Scotland’s Royal Luxuries

A large Castle with a fountain in front.

Scotland may conjure up images of craggy cliffs, medieval castles, and cobblestone streets, but it’s also a country that loves all that is fine—and regal.

Get ready for an indulgent five-day tour that will make you feel like royalty. You’ll wander the halls of The Palace of Holyroodhouse in Edinburgh—the 16th-century home of Mary, Queen of Scots and current residence of Queen Elizabeth II of England when she’s in town. You’ll nibble on tea cakes and five-star Scottish cuisine at mansions-turned-Michelin-starred restaurants. You can tee off at some of the world’s most splendid golf courses or try your hand at falconry in Perth. At the day’s end, retire to your luxury suite in a bona fide castle and sip on Scotch whisky.

Ignacio Maza of the Signature Travel Network and a member of the AFAR Travel Advisory Council is ready to help you book a luxurious trip to the highlights of Scotland.

A Castle over the water


Sleep in Castles

Spend a night in a castle, or two: Inverlochy Castle and Crossbasket Castle have both been reborn as luxury hotels, letting guests live like a laird during their stays.
A Purple Flower-like Logo



VisitScotland, Scotland’s national tourist board, works to ensure that visitors experience the very best of Scotland—its famous sites and best hotels, resorts, restaurants, and more. The organization provides information and inspiration to travelers ready to discover Scotland’s unique music, language, dance, culture, and cuisine. Whether you want to walk in the footsteps of famous Scots—from Rabbie Burns to Macbeth—as you explore historic castles, stone circles, and other landmarks, or experience the best of contemporary Scotland, VisitScotland will help you plan an unforgettable visit.
A clock tower and castle at sunset

DAY 1Edinburgh

Kick off your tour on Edinburgh’s Princes Street and at The Balmoral Hotel. A landmark located in the center of the capital, the hotel’s enviable location, impeccable amenities, and views of Edinburgh Castle are divine. After checking in, it’s off to Edinburgh’s Royal Mile and The Palace of Holyroodhouse. Today, this is the residence of the royal family when they are in the city, but it’s probably more famous as the 16th-century home of Mary, Queen of Scots. An audio tour will lead you through a series of impressive royal apartments, into Mary’s Bedchamber, and to the Great Gallery with its portraits of Scottish kings.

Next, head over to Parliament Square and into the Signet Library for proper afternoon tea. Then, it’s back to The Balmoral for an exquisite dinner at the Michelin-starred Number One restaurant.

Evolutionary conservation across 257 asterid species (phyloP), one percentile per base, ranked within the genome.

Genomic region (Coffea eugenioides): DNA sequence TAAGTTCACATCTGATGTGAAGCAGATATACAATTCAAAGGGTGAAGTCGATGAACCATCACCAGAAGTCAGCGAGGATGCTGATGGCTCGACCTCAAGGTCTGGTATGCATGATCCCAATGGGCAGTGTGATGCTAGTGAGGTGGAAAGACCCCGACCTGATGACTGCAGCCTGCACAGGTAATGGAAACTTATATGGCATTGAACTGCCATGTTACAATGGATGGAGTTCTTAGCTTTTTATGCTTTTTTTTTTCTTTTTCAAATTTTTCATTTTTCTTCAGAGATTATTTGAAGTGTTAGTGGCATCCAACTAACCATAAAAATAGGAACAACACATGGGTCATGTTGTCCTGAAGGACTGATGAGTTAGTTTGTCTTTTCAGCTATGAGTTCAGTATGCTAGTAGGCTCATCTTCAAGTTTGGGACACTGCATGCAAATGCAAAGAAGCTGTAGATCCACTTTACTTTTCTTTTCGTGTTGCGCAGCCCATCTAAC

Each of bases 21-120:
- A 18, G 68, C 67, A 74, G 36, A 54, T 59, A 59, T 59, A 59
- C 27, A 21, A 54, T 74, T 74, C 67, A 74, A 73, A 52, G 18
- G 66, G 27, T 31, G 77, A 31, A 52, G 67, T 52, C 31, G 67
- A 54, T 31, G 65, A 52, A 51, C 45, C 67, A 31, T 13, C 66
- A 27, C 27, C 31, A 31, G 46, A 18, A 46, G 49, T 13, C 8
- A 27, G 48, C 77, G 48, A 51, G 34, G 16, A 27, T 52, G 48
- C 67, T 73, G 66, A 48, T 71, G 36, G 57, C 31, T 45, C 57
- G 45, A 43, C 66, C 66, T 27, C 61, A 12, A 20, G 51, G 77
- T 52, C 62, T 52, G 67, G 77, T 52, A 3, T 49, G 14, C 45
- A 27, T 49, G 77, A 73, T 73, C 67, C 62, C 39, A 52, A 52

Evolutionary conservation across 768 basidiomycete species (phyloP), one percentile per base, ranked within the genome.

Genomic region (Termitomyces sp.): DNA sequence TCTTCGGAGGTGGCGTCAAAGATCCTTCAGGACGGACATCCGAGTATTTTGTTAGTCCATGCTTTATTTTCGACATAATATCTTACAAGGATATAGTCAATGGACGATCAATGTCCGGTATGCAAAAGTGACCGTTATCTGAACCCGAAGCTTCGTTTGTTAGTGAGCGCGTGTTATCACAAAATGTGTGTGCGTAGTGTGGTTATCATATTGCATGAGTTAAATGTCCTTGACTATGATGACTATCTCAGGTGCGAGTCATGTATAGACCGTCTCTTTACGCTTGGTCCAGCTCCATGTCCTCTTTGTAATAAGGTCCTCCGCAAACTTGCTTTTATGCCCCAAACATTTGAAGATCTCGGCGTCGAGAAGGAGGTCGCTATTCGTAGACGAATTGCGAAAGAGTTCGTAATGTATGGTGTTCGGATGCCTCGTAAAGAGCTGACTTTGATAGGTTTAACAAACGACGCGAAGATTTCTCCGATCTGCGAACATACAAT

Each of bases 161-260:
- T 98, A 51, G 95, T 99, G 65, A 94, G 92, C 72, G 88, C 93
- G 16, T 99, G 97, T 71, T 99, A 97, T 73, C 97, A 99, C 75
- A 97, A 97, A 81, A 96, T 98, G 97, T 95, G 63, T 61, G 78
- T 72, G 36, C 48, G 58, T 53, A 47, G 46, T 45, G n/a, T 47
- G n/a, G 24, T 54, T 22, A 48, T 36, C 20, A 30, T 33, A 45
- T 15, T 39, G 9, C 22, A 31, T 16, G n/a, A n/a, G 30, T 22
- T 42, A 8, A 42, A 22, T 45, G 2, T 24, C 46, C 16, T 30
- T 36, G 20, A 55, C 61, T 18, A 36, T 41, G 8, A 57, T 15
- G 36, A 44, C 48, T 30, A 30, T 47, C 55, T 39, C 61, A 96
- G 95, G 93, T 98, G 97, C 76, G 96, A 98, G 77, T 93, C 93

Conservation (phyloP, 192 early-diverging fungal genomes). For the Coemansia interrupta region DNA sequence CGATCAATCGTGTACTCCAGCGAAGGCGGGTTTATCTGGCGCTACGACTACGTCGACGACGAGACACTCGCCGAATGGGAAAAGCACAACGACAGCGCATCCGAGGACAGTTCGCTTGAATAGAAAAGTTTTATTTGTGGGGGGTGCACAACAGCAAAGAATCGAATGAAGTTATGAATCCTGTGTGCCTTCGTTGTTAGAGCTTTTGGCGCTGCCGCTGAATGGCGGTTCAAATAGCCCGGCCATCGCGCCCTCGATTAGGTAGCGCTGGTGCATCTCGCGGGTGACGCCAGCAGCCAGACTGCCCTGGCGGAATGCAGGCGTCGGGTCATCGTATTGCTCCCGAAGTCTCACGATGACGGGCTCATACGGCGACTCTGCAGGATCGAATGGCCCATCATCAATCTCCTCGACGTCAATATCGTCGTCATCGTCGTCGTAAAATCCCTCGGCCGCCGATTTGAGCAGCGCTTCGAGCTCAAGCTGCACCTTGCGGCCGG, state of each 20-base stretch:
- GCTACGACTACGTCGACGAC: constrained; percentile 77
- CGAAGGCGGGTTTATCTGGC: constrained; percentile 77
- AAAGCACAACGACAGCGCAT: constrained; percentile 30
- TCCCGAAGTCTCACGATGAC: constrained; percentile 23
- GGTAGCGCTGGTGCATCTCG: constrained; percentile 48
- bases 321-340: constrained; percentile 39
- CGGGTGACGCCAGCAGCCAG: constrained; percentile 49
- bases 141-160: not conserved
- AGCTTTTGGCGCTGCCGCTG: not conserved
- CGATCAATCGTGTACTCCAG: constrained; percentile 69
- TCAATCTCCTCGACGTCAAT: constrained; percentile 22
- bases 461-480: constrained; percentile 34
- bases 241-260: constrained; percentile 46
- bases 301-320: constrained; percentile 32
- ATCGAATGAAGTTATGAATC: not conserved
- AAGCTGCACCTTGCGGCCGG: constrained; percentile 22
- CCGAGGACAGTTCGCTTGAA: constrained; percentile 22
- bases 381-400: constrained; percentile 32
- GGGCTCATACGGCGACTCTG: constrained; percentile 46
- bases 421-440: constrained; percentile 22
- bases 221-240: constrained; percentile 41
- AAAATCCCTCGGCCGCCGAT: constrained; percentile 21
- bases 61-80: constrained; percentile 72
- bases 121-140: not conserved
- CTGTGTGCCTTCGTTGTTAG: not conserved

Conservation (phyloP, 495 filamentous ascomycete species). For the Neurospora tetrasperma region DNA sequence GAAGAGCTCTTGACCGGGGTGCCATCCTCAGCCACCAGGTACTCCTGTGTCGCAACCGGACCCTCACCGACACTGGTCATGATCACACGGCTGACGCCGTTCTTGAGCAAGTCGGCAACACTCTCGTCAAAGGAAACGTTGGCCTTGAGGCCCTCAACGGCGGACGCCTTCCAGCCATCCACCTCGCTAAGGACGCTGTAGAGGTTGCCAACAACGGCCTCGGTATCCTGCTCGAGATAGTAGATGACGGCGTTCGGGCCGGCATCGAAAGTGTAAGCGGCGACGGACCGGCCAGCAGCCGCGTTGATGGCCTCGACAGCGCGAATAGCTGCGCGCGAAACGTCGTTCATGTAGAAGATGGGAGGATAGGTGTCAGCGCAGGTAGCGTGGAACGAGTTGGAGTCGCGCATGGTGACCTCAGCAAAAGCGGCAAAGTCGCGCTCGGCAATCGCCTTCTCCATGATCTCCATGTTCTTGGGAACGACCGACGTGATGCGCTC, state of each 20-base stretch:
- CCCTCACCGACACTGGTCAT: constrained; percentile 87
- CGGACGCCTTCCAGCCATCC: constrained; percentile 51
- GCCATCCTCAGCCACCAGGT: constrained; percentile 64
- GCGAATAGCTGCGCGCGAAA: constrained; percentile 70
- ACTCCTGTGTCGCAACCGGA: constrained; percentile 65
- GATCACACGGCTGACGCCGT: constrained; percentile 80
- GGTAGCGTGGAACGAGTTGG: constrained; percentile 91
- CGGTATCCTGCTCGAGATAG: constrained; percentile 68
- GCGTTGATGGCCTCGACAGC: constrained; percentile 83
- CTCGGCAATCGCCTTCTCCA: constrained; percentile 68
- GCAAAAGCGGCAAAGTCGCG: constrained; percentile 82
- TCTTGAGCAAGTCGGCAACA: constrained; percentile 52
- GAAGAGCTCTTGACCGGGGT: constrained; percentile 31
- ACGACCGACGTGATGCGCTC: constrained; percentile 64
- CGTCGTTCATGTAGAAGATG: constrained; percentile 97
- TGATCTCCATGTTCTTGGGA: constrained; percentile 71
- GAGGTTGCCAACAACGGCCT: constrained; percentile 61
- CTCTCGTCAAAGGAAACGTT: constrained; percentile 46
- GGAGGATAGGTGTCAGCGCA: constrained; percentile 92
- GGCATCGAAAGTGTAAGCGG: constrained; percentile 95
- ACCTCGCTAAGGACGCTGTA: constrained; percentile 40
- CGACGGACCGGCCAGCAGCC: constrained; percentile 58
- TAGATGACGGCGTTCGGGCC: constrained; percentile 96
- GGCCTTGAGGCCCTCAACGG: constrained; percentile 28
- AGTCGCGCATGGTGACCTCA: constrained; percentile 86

A seaside town from the water

DAY 2St. Andrews

On day two of your adventure, travel about 50 miles north from Edinburgh to the seaside town of St. Andrews. The town is an international pilgrimage for golf enthusiasts and home to the world’s most famous golf links, the Old Course. It’s also home to the famous University of St. Andrews—where Prince William and Kate Middleton met as students.

After checking in at the stately Old Course Hotel, take a trip to the fascinating St. Andrews University. Founded in 1419, this is Scotland’s first university and the third oldest in the English-speaking world. Wander around campus and explore St. Salvator’s Chapel, a scintillating example of late Gothic architecture. Then, hit the green on one of the town’s golf courses and sit down at the Michelin-starred Peat Inn for a delectable Scottish meal.
a Rail Bridge over a river

DAY 3Perth

Head to the “Fair City” and check in at the palatial Gleneagles Hotel, located on the manicured, 850-acre Gleneagles Estate. Since the iconic King’s and Queen’s golf courses were first opened here in 1919, this sprawling estate has attracted both the golf world’s elite and discerning lovers of the outdoor leisures. Spend the day riding miniature ponies, gamebird shooting on the spectacular grouse moor, toeing the line on the archery range, or trying your hand at falconry.

After you’ve had your fill of the countryside, prepare for a modern Scottish meal at Michelin-starred restaurant Andrew Fairlie, also located at Gleneagles. Five-star dishes such as roast breast of Goosnargh duck will not disappoint.

DAY 4Scottish Highlands

The landscape of Scotland’s Highlands offers the ultimate royal escape. Grand medieval castles riddle the countryside and tonight, you’ll spend the night in one. The luxurious, 19th-century Inverlochy Castle is arguably Scotland’s finest country hotel. Nestled in the foothills of the Ben Nevis mountain, each of the hotel’s 17 suites offers spectacular views of the grounds and the private loch. If spending the night in a castle isn’t regal enough, indulge in fine tweeds and tartans with a shopping spree at the House of Bruar.

Another excellent way to experience the Highlands is aboard the Belmond Royal Scotsman luxury train on the Taste of the Highlands tour. If you love trains, any one of the decadent multi-night journeys is a must.
A tall building across a sweeping lawn

DAY 5Glasgow

On the last day of your adventure, arrive in Scotland’s biggest and most spellbinding city—Glasgow. It’s hard not to feel sophisticated when surrounded by so much incredible architecture, excellent restaurants, and the Glasgow Cathedral and Kelvingrove Art Gallery and Museum. Up the luxury ante by staying at Crossbasket Castle, a stunning, 17th-century castle that simply oozes luxury.

After exploring the city’s museums, boutiques, and trendy eateries, be sure to stop by the Corinthian Club for cocktails. Sip a perfectly mixed cosmopolitan while you appreciate your 18th-century surroundings, or head over to the lauded Salon at Blythswood Square and savor a Highland whisky. Regardless where you wander, toast your royal Scotland journey and then head back to the Crossbasket Castle for a meal fit for a king, or queen.
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